The Vision

Their aim was to attract more tourist to see these ice sculptures and provide sustainable livelihood to locals. It was also a way to attract the traditional Ladakhis towards modern art by focusing on ancient Budhhist structures. Tsering Gurmet’s fame reached beyond Ladakh borders soon. After the success of this project the HIAL Alternative University sent him to Sweden, to study Ice sculpting and how to make Ice hotels. This gave Gurmet a huge boost and tremendous international exposure and training with modern techniques. He went ahead and participated in the International Snow Sculpture competition in Harbin, China and Gurmet soon became a name to reckon with.

Gurmet said he was always inspired by the words of his Guru, Ravindra Jamwal,” Work like a laborer and think like a scientist.” One should get on ground level and work with raw materials like a laborer but with a researched plan and understanding of techniques and design.


The most humble and down to earth Gurmet hesitantly shared that some of his collections are now found in various places. Fertility- Stone Sculpture at Rinchen Zangpo Gallery, Jammu University

. Friendship Tree, LAMO, Leh. The stone Sculpted Stupa at Apricot tree resort. Bust of HE the 19th Gyalsras Kushok Bakula and the statue of King Singey Namgyal. And several art works are displayed at Spindle Art Gallery and Studio, Leh.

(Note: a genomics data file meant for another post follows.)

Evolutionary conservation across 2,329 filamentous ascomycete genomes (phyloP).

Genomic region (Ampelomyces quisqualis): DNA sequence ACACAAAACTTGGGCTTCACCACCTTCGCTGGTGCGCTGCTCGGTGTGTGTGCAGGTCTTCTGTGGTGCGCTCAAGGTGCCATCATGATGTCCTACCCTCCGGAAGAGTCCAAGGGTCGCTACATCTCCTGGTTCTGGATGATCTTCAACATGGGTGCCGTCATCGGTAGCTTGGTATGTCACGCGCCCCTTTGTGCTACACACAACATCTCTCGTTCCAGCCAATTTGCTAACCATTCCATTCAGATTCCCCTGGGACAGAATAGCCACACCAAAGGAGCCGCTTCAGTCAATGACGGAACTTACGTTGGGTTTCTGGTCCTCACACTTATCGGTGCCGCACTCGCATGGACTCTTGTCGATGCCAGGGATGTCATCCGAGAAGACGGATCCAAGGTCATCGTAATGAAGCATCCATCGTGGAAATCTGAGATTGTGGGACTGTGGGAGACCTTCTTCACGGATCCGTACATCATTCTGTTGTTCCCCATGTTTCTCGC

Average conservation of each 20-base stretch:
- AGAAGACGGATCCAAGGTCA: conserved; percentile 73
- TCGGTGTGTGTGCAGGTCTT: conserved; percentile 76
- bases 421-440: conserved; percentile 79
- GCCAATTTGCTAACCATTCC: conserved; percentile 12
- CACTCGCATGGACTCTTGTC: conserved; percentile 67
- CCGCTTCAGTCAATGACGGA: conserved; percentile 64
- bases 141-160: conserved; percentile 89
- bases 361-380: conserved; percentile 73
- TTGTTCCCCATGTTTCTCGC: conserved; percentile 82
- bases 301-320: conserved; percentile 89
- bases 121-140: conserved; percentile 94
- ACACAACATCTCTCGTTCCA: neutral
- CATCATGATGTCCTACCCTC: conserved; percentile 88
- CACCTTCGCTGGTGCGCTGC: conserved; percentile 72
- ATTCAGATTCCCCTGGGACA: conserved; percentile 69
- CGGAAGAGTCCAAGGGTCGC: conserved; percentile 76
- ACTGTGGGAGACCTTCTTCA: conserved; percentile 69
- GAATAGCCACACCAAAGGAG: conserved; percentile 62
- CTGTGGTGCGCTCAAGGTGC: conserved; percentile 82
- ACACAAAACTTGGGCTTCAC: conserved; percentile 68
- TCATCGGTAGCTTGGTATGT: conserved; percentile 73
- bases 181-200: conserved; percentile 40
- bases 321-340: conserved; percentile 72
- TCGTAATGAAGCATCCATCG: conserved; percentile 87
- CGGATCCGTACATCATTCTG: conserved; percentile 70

His passion could be easily read through his artistic eyes. The hard work and dedication was followed by the stream of well-deserved awards. He had already received the All India Young Artist Scholarship in Visual Art, Ministry of Culture, GOI. Followed by the Special felicitation by LAHDC Leh during sPal- rNam- Duston, Honorary Award of Ambassador for Art and Life by SAVE Changthang. The artist also received a State Award from the Administration of Union Territory of Ladakh which  honored this young artist.

He now has a lovely studio in the exotic location of Shey, near Leh. The studio walls are covered with his certificates and photos of his artwork, though Gurmet never speaks about his own work. I was lucky to watch his work in progress on the huge statue of 1st Lama Staktsang Reapa Nawang Gyatso (Shambunath). It is a huge structure over 30 feet high and a fascinating feature is that it will be made into a cast copper statue. It will be taken down into hundreds of separate units and then put together.

Salamat Raho and the NomadLawyer lawyer team congratulates Tsering  Gurmet Kungyam and wishes him lots of success.